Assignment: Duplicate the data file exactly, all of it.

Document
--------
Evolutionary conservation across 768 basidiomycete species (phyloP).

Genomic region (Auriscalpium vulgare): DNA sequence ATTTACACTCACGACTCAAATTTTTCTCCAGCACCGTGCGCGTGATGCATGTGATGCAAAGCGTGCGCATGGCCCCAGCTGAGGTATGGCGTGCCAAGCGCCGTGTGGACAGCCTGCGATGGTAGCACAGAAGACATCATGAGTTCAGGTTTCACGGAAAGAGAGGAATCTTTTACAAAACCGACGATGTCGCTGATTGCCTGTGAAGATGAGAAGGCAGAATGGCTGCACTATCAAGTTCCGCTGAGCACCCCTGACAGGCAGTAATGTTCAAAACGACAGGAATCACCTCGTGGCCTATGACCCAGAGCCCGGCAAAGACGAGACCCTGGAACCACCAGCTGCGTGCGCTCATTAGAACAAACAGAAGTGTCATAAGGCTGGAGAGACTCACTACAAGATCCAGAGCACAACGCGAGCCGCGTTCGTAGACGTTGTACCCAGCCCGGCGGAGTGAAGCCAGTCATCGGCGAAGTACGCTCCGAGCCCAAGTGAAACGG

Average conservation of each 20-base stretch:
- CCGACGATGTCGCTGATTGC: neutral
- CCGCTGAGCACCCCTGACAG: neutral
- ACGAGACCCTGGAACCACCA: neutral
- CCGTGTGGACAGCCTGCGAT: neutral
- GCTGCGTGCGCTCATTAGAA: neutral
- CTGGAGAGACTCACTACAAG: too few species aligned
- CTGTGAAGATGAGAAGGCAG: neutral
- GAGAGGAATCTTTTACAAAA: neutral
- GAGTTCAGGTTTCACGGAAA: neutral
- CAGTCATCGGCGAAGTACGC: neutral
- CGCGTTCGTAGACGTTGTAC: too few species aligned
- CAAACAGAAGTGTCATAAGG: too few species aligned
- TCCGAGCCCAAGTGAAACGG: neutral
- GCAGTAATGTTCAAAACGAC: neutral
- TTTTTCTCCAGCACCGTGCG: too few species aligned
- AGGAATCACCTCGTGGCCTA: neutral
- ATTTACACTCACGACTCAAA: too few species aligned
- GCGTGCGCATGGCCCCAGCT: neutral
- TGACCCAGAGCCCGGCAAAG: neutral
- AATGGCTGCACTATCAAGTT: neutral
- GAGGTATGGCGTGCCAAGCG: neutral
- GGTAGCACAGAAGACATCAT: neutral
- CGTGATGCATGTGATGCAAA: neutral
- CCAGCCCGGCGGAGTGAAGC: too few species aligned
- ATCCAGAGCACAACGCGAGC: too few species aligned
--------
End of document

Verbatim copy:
Evolutionary conservation across 768 basidiomycete species (phyloP).

Genomic region (Auriscalpium vulgare): DNA sequence ATTTACACTCACGACTCAAATTTTTCTCCAGCACCGTGCGCGTGATGCATGTGATGCAAAGCGTGCGCATGGCCCCAGCTGAGGTATGGCGTGCCAAGCGCCGTGTGGACAGCCTGCGATGGTAGCACAGAAGACATCATGAGTTCAGGTTTCACGGAAAGAGAGGAATCTTTTACAAAACCGACGATGTCGCTGATTGCCTGTGAAGATGAGAAGGCAGAATGGCTGCACTATCAAGTTCCGCTGAGCACCCCTGACAGGCAGTAATGTTCAAAACGACAGGAATCACCTCGTGGCCTATGACCCAGAGCCCGGCAAAGACGAGACCCTGGAACCACCAGCTGCGTGCGCTCATTAGAACAAACAGAAGTGTCATAAGGCTGGAGAGACTCACTACAAGATCCAGAGCACAACGCGAGCCGCGTTCGTAGACGTTGTACCCAGCCCGGCGGAGTGAAGCCAGTCATCGGCGAAGTACGCTCCGAGCCCAAGTGAAACGG

Average conservation of each 20-base stretch:
- CCGACGATGTCGCTGATTGC: neutral
- CCGCTGAGCACCCCTGACAG: neutral
- ACGAGACCCTGGAACCACCA: neutral
- CCGTGTGGACAGCCTGCGAT: neutral
- GCTGCGTGCGCTCATTAGAA: neutral
- CTGGAGAGACTCACTACAAG: too few species aligned
- CTGTGAAGATGAGAAGGCAG: neutral
- GAGAGGAATCTTTTACAAAA: neutral
- GAGTTCAGGTTTCACGGAAA: neutral
- CAGTCATCGGCGAAGTACGC: neutral
- CGCGTTCGTAGACGTTGTAC: too few species aligned
- CAAACAGAAGTGTCATAAGG: too few species aligned
- TCCGAGCCCAAGTGAAACGG: neutral
- GCAGTAATGTTCAAAACGAC: neutral
- TTTTTCTCCAGCACCGTGCG: too few species aligned
- AGGAATCACCTCGTGGCCTA: neutral
- ATTTACACTCACGACTCAAA: too few species aligned
- GCGTGCGCATGGCCCCAGCT: neutral
- TGACCCAGAGCCCGGCAAAG: neutral
- AATGGCTGCACTATCAAGTT: neutral
- GAGGTATGGCGTGCCAAGCG: neutral
- GGTAGCACAGAAGACATCAT: neutral
- CGTGATGCATGTGATGCAAA: neutral
- CCAGCCCGGCGGAGTGAAGC: too few species aligned
- ATCCAGAGCACAACGCGAGC: too few species aligned